Reimagining Assessment
Reimagining Assessment

Educators are rethinking the purposes, forms, and nature of assessment. Beyond testing mastery of traditional content knowledge—an essential task, but not nearly sufficient—educators are designing assessment for learning as an integral part of the learning process.

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This instructional strategy for giving feedback to students aims to develop confident individuals who speak and write with conviction.

Regardless of what content or grade is being taught, all educators want to empower their students. One of the best ways to do this is by helping students find and share their voice with clarity and confidence. As a middle school English teacher, I have struggled with how best to give students feedback and opportunities for corrections in order to develop confident individuals who speak and write with conviction. Below is the method I use to do this.

Instructional Steps to Give Feedback

Step 1: Identify the most common mistakes that your students are making in their writing.

After a few initial, short writing assignments, you will be able to see what mistakes your students are making. Focus on no more than 15 common mistakes. This year for my eighth graders, we are focusing on:

  1. Including a Clear Topic Sentence
  2. Providing Evidence from the Text to Support the Topic
  3. Sufficiently Explaining Evidence
  4. Including a Clear Concluding Sentence
  5. Correcting Grammatical/Sentence Fluency Mistakes

Organization is a key component to clear writing, and it is why I stress the importance of a topic and concluding sentence. Students also tend to struggle with providing relevant evidence and explaining that evidence. It is important to teach students to connect the evidence and explanation back to the topic sentence. Lots of students struggle with grammar concepts. I focus on comma usage. If students learn the basic comma rules, it greatly improves their writing.

Step 2: Create Comment Codes.

The mistakes that you identified above become your comment codes. Make sure your students have access to the Comment Code document. Have students keep a hard copy in their notebook or an electronic copy online.

Comment Codes:

1 = Need a Complete Topic Sentence

2 = Need Specific Text Evidence

3 = Add Explanation

4 = Need a Complete Concluding Sentence

5 = Grammar/Sentence Fluency

Step 3: Grade using the Comment Codes.

When grading, highlight the sentence, phrase, or word where the mistake occurs and simply put the number of the code. For example, if the student’s topic sentence is missing an essential component (my students know the topic sentence includes the title, author, and topic), highlight the sentence and write or type “1” for the comment.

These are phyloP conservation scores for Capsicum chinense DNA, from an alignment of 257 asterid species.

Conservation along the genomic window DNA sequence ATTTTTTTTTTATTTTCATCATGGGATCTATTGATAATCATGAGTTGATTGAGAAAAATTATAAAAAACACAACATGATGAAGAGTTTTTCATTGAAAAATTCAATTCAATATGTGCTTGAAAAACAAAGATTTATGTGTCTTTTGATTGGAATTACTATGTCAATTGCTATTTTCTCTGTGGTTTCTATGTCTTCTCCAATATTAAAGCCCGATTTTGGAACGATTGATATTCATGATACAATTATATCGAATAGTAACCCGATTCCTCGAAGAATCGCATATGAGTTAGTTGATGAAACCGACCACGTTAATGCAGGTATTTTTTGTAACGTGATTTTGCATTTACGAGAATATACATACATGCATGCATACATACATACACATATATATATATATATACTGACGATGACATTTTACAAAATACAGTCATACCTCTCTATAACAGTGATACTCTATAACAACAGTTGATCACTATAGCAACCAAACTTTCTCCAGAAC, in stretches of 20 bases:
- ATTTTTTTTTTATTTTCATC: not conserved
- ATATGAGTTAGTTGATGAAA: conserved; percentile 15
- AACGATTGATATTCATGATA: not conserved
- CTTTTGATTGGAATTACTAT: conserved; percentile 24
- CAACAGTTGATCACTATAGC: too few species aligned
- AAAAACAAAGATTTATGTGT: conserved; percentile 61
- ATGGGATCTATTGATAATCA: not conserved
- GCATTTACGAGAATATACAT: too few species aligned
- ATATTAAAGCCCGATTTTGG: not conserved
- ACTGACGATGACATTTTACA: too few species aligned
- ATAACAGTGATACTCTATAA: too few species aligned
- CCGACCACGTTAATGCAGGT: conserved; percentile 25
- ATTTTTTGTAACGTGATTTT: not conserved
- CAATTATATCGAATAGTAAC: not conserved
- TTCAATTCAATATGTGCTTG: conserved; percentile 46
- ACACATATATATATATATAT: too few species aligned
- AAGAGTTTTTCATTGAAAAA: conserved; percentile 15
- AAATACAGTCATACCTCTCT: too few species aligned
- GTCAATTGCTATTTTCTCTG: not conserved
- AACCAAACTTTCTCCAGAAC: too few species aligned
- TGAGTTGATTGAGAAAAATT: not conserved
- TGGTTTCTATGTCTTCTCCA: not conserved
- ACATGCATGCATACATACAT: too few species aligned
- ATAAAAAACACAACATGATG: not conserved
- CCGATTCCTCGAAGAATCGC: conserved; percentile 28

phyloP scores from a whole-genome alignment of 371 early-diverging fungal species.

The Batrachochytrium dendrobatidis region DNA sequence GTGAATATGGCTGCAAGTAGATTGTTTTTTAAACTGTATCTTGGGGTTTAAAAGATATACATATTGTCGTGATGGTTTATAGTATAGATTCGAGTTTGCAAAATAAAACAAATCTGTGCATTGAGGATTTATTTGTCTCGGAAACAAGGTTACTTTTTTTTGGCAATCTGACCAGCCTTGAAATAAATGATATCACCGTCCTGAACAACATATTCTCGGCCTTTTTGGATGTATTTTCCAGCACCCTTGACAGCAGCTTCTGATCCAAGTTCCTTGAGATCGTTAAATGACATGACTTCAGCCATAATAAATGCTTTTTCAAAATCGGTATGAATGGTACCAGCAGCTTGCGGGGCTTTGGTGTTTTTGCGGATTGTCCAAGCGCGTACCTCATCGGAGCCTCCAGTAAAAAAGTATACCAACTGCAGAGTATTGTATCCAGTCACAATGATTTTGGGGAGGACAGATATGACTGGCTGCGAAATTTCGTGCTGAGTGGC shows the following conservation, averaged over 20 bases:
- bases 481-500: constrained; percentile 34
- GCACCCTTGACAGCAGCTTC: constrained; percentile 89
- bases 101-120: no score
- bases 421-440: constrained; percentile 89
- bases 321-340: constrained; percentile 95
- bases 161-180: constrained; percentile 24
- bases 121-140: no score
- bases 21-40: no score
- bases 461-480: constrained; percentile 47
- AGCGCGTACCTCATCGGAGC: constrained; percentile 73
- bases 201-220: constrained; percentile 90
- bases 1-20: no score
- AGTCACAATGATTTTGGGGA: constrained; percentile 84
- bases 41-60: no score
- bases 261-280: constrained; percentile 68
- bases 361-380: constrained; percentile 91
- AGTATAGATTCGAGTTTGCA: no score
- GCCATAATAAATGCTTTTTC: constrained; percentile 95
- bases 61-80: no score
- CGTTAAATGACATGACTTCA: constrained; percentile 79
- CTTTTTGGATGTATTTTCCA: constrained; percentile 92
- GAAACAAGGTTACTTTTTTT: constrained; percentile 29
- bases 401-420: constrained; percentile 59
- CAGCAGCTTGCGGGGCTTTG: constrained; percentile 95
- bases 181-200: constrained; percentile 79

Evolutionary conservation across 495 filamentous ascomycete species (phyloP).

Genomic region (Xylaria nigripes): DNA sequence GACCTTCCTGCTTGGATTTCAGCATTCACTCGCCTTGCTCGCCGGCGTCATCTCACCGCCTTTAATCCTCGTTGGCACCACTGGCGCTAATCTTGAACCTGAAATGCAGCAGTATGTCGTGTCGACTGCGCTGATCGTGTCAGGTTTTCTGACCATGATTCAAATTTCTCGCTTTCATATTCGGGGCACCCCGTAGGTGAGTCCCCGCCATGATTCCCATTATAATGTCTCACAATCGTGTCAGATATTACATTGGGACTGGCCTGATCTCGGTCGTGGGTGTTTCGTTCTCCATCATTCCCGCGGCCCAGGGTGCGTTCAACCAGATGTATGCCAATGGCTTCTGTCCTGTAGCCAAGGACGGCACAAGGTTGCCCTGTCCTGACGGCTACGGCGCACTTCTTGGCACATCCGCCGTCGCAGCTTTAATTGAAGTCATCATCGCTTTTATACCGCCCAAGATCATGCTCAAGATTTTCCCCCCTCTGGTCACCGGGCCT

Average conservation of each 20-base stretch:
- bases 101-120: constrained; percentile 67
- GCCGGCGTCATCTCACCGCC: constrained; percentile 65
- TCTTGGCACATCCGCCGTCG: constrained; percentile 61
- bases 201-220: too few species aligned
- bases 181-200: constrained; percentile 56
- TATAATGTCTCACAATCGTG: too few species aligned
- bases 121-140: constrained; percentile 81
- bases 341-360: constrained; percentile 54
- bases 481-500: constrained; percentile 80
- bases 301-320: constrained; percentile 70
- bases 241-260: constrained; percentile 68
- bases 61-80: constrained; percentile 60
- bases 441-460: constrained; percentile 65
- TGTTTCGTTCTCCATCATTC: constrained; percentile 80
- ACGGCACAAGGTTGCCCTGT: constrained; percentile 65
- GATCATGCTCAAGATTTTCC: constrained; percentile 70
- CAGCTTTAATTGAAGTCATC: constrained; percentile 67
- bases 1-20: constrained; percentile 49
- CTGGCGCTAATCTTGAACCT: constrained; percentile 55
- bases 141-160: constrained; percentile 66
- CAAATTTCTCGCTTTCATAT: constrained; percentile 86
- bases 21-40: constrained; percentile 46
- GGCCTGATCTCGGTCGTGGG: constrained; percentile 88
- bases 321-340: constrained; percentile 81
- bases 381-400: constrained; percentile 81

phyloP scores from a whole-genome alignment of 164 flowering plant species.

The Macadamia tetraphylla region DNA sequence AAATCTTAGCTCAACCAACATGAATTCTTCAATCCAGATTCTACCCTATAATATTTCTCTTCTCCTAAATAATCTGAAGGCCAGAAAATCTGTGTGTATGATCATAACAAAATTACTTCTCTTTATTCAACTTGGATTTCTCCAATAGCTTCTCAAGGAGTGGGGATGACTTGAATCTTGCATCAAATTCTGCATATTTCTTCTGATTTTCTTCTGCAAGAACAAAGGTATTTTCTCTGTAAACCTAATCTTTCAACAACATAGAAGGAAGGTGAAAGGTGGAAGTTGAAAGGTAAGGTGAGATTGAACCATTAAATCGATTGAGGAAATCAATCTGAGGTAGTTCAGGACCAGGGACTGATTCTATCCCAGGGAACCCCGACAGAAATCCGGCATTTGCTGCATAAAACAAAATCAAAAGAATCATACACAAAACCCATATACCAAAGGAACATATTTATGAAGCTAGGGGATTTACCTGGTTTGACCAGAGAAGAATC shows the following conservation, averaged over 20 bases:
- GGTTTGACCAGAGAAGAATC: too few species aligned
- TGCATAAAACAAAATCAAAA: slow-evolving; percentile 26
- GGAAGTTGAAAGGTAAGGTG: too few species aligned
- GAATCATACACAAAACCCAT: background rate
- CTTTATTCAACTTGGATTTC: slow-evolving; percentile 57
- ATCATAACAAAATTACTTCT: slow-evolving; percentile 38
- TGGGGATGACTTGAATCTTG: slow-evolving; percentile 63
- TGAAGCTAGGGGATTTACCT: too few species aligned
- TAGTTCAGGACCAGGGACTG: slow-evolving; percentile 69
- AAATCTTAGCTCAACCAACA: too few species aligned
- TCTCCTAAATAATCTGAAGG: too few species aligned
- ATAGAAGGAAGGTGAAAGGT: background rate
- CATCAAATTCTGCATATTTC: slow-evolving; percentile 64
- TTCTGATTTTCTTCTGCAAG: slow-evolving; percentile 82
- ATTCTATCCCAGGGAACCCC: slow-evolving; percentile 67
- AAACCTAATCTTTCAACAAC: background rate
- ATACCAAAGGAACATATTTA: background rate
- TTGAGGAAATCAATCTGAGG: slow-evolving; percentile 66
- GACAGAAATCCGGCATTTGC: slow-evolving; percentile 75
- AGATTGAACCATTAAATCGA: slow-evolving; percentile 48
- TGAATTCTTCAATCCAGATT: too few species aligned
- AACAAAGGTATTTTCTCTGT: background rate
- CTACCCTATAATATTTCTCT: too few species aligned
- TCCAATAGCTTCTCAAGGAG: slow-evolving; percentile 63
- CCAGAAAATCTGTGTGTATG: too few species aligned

Step 4: Essay corrections.

Once papers are graded and returned, give students the opportunity to make corrections. I use a specific essay correction document.

The student will write down the code, the paragraph that it is in, the actual sentence/mistake from the original assignment, and the actual correction that they would write. It is important to make sure the students understand to include the original mistake and the actual correction. If not, students will write, “I was missing the author in my topic sentence” and “I will write a good topic sentence.” The point is to have the students write out the correction. I award students ½ point for each correction they make.

student corrections for an essay assignment

Exemplary Examples

Why This Feedback Process Works

  1. It is quick. I try to get graded work back to my students within a week. This way the assignment is still relevant.
  2. It gives the students ownership over their success. The student has to pinpoint the mistake and figure out how to correct it. This is a great time to have students work with a peer and have constructive conversations focused around the comment codes.
  3. It clearly shows what individual students have and have not mastered. I have my students keep track of the comment codes that they are receiving. This is an easy way for them to see what mistakes they are making and what they need to do to improve their writing. It also allows me to see what concepts I need to focus on in my teaching.

Tips for Making Your Feedback An Effective Tool for Learning

  1. Have students write often. Not every assignment needs to be an essay. Students can learn just as much from writing short responses.
  2. Have students respond to a variety of texts. Photographs, paintings, music videos, short films, poetry, and quotes are all examples of texts that students can respond to.
  3. Add a positive note to each assignment. Remind the students that writing is messy and difficult, but that their voice is important and their writing should reflect that!

Photo at top by Gabby K.

Megan Remmel headshot

Megan Remmel

English Teacher and English Team Leader, Mount View Middle School

Megan is a long time English teacher who strives to help students discover their voice. She believes in empowering students to develop and share their thoughts and ideas with others. She uses blended instruction and project-based learning to create an engaging learning environment where the voices of all students are valued.